Key differences between an employee and an independent contractor
It can sometimes be difficult to properly see the differences between an employee and an independent contractor. Therefore, a classification process is needed to use guidelines as a guide in determining the tax treatment of income from services provided, such as:
- Direct control of your work & provision of work tools and equipment
Independent contractors control their work, the way and time of their work, and the tools and equipment used to do their work. Unlike salaried employees, independent contractors are not controlled by their customers and their work is carried out without or without supervision.
In addition, they typically provide their own work tools and equipment, while workers use the work tools and equipment provided by their employers. Unlike independent contractors, employees may also be required to work in offices provided by employers.
- Usually run your own business and market their services openly
Independent contractors typically act as sole traders, partners and companies; while employees only act as individuals It is not uncommon for independent contractors to have a company name and work for multiple clients.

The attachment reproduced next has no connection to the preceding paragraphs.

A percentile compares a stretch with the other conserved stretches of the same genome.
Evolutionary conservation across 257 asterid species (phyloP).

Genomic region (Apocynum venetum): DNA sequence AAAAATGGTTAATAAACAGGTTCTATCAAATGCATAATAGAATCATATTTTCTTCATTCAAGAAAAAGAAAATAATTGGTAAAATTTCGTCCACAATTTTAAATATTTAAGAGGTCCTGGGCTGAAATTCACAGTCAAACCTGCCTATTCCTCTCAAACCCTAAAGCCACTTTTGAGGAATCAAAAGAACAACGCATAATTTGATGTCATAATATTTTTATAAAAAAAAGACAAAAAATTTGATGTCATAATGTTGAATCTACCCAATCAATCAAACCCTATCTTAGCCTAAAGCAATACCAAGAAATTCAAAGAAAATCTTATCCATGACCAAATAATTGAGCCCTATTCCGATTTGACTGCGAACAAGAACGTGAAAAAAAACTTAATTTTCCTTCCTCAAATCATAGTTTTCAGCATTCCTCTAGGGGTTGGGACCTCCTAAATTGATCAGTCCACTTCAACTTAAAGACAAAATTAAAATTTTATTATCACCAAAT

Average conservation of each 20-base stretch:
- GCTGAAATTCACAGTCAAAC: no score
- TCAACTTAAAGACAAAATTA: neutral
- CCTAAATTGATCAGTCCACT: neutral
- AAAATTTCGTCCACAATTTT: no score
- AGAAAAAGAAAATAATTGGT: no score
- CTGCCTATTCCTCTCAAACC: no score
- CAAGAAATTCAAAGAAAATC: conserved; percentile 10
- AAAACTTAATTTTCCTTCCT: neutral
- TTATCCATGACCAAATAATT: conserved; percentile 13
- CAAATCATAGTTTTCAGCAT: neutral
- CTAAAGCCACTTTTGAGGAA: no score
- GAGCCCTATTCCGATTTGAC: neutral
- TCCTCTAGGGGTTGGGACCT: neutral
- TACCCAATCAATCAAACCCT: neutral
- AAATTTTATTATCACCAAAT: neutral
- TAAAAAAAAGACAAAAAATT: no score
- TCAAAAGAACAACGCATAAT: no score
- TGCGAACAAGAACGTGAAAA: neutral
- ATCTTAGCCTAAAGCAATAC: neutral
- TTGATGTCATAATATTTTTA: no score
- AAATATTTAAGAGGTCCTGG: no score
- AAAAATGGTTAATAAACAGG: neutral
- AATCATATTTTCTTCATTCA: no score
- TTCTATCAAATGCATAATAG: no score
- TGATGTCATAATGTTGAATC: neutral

They also openly market their services because they have direct control over their business. Conversely, many employees are not allowed to work for other employers because they are restricted by a non-competition clause or other provisions that may restrict or prevent them from other paid employment.
- Experts in their industries
While the employees receive training for their job, independent contracts bring their special know-how to their work. As a result, independent contractors may not need specific training to do their jobs.
- Responsible for their own taxes and generally controlling their payment
Whereas employers withhold and pay taxes on behalf of their employees, independent contractors file their personal income tax returns annually and remit their taxes directly to the government.
In contrast to employees who receive a certain salary for a certain period of time, self-employed contractors are usually remunerated for services provided directly by the recipient of the service. They can have a standard billing rate for their service, which is usually paid after an invoice is issued to the customer.
- Employees usually work for an indefinite period
In contrast to independent contractors, employees usually work for an indefinite period. While independent contractors are usually hired for a specific project for a shorter period of time.
- Independent contractors can subcontract or delegate their work
In general, independent contractors can use subcontractors to do their work because they have control over how their work is done. Employees, on the other hand, are obliged to do their work themselves, unless a supervisor or department head can delegate the work to members of their team who are also employees of the employer.